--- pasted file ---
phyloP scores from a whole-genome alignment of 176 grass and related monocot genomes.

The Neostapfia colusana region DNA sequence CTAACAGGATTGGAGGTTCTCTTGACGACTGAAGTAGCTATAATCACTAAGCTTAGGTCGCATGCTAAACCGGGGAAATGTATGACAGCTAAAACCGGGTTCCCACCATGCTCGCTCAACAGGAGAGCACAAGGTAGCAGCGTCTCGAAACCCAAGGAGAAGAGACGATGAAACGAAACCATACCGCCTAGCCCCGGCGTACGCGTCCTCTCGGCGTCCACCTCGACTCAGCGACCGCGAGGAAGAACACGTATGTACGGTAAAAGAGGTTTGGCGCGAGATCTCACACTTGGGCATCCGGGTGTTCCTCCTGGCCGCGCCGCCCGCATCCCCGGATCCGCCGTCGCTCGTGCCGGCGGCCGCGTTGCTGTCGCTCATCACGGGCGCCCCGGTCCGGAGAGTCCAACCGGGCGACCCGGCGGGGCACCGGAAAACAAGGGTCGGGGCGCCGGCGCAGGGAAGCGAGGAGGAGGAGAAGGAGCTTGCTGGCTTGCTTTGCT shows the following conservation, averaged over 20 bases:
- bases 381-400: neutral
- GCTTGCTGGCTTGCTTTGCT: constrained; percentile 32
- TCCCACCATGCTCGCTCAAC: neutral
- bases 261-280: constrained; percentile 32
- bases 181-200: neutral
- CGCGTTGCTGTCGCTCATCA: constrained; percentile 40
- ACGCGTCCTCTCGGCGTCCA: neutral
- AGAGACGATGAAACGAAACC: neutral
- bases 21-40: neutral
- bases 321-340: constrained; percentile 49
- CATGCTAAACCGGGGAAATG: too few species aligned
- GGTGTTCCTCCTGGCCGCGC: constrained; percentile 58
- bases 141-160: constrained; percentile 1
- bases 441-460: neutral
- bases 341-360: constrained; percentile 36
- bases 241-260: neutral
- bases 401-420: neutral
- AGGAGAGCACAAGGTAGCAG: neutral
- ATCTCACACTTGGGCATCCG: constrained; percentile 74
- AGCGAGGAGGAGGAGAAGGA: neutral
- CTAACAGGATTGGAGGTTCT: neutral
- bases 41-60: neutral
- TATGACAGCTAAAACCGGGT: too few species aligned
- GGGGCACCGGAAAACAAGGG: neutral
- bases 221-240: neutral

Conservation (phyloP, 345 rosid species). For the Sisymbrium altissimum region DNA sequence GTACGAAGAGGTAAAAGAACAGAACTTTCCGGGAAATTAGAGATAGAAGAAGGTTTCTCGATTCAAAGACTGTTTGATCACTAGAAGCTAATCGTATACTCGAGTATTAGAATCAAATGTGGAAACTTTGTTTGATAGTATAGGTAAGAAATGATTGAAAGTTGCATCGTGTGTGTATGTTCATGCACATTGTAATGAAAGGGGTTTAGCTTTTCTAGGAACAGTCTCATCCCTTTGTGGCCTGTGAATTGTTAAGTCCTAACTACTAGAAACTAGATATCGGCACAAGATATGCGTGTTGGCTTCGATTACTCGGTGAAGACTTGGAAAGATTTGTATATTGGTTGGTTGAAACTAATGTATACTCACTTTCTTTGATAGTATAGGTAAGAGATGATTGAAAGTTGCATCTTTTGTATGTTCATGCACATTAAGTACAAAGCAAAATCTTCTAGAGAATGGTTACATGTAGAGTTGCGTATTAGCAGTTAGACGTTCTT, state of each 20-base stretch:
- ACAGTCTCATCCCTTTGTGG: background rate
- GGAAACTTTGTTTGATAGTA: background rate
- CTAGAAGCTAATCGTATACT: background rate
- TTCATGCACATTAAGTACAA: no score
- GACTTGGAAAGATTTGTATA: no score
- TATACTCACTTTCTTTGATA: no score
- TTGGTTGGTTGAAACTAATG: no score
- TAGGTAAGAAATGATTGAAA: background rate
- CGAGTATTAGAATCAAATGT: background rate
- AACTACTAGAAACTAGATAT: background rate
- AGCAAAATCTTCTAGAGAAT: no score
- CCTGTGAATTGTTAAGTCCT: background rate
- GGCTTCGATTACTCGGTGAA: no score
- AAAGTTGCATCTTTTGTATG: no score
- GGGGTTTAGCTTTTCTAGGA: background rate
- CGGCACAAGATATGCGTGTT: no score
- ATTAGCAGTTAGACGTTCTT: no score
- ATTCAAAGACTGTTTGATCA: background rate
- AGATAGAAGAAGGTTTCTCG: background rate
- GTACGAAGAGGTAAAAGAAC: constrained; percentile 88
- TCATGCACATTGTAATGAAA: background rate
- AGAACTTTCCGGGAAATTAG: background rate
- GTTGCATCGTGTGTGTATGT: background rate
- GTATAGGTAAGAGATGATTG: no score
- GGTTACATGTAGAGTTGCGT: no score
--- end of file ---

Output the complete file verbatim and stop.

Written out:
phyloP scores from a whole-genome alignment of 176 grass and related monocot genomes.

The Neostapfia colusana region DNA sequence CTAACAGGATTGGAGGTTCTCTTGACGACTGAAGTAGCTATAATCACTAAGCTTAGGTCGCATGCTAAACCGGGGAAATGTATGACAGCTAAAACCGGGTTCCCACCATGCTCGCTCAACAGGAGAGCACAAGGTAGCAGCGTCTCGAAACCCAAGGAGAAGAGACGATGAAACGAAACCATACCGCCTAGCCCCGGCGTACGCGTCCTCTCGGCGTCCACCTCGACTCAGCGACCGCGAGGAAGAACACGTATGTACGGTAAAAGAGGTTTGGCGCGAGATCTCACACTTGGGCATCCGGGTGTTCCTCCTGGCCGCGCCGCCCGCATCCCCGGATCCGCCGTCGCTCGTGCCGGCGGCCGCGTTGCTGTCGCTCATCACGGGCGCCCCGGTCCGGAGAGTCCAACCGGGCGACCCGGCGGGGCACCGGAAAACAAGGGTCGGGGCGCCGGCGCAGGGAAGCGAGGAGGAGGAGAAGGAGCTTGCTGGCTTGCTTTGCT shows the following conservation, averaged over 20 bases:
- bases 381-400: neutral
- GCTTGCTGGCTTGCTTTGCT: constrained; percentile 32
- TCCCACCATGCTCGCTCAAC: neutral
- bases 261-280: constrained; percentile 32
- bases 181-200: neutral
- CGCGTTGCTGTCGCTCATCA: constrained; percentile 40
- ACGCGTCCTCTCGGCGTCCA: neutral
- AGAGACGATGAAACGAAACC: neutral
- bases 21-40: neutral
- bases 321-340: constrained; percentile 49
- CATGCTAAACCGGGGAAATG: too few species aligned
- GGTGTTCCTCCTGGCCGCGC: constrained; percentile 58
- bases 141-160: constrained; percentile 1
- bases 441-460: neutral
- bases 341-360: constrained; percentile 36
- bases 241-260: neutral
- bases 401-420: neutral
- AGGAGAGCACAAGGTAGCAG: neutral
- ATCTCACACTTGGGCATCCG: constrained; percentile 74
- AGCGAGGAGGAGGAGAAGGA: neutral
- CTAACAGGATTGGAGGTTCT: neutral
- bases 41-60: neutral
- TATGACAGCTAAAACCGGGT: too few species aligned
- GGGGCACCGGAAAACAAGGG: neutral
- bases 221-240: neutral

Conservation (phyloP, 345 rosid species). For the Sisymbrium altissimum region DNA sequence GTACGAAGAGGTAAAAGAACAGAACTTTCCGGGAAATTAGAGATAGAAGAAGGTTTCTCGATTCAAAGACTGTTTGATCACTAGAAGCTAATCGTATACTCGAGTATTAGAATCAAATGTGGAAACTTTGTTTGATAGTATAGGTAAGAAATGATTGAAAGTTGCATCGTGTGTGTATGTTCATGCACATTGTAATGAAAGGGGTTTAGCTTTTCTAGGAACAGTCTCATCCCTTTGTGGCCTGTGAATTGTTAAGTCCTAACTACTAGAAACTAGATATCGGCACAAGATATGCGTGTTGGCTTCGATTACTCGGTGAAGACTTGGAAAGATTTGTATATTGGTTGGTTGAAACTAATGTATACTCACTTTCTTTGATAGTATAGGTAAGAGATGATTGAAAGTTGCATCTTTTGTATGTTCATGCACATTAAGTACAAAGCAAAATCTTCTAGAGAATGGTTACATGTAGAGTTGCGTATTAGCAGTTAGACGTTCTT, state of each 20-base stretch:
- ACAGTCTCATCCCTTTGTGG: background rate
- GGAAACTTTGTTTGATAGTA: background rate
- CTAGAAGCTAATCGTATACT: background rate
- TTCATGCACATTAAGTACAA: no score
- GACTTGGAAAGATTTGTATA: no score
- TATACTCACTTTCTTTGATA: no score
- TTGGTTGGTTGAAACTAATG: no score
- TAGGTAAGAAATGATTGAAA: background rate
- CGAGTATTAGAATCAAATGT: background rate
- AACTACTAGAAACTAGATAT: background rate
- AGCAAAATCTTCTAGAGAAT: no score
- CCTGTGAATTGTTAAGTCCT: background rate
- GGCTTCGATTACTCGGTGAA: no score
- AAAGTTGCATCTTTTGTATG: no score
- GGGGTTTAGCTTTTCTAGGA: background rate
- CGGCACAAGATATGCGTGTT: no score
- ATTAGCAGTTAGACGTTCTT: no score
- ATTCAAAGACTGTTTGATCA: background rate
- AGATAGAAGAAGGTTTCTCG: background rate
- GTACGAAGAGGTAAAAGAAC: constrained; percentile 88
- TCATGCACATTGTAATGAAA: background rate
- AGAACTTTCCGGGAAATTAG: background rate
- GTTGCATCGTGTGTGTATGT: background rate
- GTATAGGTAAGAGATGATTG: no score
- GGTTACATGTAGAGTTGCGT: no score